A Japanese group, led by cell biologist Takashi Tsuji of Tokyo University of Science in Noda, Chiba Prefecture, focused on tooth germs, the embryonic tissues that develop into teeth. After obtaining such germs from mouse embryos, they separated out two types of cells–epithelial cells and mesenchymal cells–and then recombined them into a new bioengineered tooth germ. The team then grew the bioengineered germs in a special culture for 5 to 7 days and transplanted them into the upper jaws of adult mice in the place of an extracted molar. New teeth poked through the gums after about 36 days and reached the proper size and alignment with opposing teeth for proper chewing after 49 days.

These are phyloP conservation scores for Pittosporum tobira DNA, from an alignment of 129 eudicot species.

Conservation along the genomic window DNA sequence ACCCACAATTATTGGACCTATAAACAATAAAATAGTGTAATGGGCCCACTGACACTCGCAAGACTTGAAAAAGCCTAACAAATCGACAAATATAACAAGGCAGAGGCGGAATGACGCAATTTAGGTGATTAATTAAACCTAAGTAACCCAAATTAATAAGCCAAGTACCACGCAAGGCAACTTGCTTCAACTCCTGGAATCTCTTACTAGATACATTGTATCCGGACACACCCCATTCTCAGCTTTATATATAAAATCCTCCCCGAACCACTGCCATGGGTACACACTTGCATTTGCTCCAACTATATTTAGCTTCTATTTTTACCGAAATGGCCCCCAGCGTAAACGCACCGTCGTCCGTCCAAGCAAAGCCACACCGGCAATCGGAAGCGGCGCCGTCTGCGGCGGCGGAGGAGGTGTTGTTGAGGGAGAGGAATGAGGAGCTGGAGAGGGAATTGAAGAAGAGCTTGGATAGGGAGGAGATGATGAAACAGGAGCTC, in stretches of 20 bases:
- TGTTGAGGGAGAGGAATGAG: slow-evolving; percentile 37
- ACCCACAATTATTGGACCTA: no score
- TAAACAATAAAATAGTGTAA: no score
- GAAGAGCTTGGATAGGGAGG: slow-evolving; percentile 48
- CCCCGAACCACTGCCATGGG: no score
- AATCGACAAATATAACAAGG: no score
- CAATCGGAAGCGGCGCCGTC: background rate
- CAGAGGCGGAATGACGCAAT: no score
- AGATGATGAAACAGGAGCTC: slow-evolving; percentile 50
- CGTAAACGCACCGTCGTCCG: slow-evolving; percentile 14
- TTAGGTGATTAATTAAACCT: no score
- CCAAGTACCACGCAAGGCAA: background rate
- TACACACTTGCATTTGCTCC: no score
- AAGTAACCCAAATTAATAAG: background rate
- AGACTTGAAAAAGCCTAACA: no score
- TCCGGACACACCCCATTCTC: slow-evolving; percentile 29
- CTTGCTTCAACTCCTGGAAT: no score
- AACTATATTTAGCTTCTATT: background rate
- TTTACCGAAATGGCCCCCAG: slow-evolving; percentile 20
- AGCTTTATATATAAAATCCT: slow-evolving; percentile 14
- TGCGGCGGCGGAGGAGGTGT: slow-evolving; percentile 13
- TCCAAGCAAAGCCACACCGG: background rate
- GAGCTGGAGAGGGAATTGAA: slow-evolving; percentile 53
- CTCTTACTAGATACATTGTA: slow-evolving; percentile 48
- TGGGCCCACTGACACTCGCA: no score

All indications are that the teeth function just like the real thing. They have the roots, inner pulp, and outer enamel of normal teeth and are just as hard, the team reports. Moreover, unlike dental implants, the regenerated teeth develop the periodontal ligaments that tie normal teeth to the supporting bone and the nerve fibers that give sensitivity to chewing pressure and other stresses. “We clearly demonstrated that the bioengineered organ germ could develop into a fully functioning organ,” Tsuji says.
Stem Cells => epithelial cells and mesenchymal cells => Culture =>Implant into jaw => New Teeth
Further challenges include demonstrating the formation of different kinds of teeth and the proper location of cusps. Tsuji admits that although the bioengineered teeth are functional, the crown widths, cusp positions, and tooth patterning were not quite normal. But he expects his group to gain control over such details with further research.
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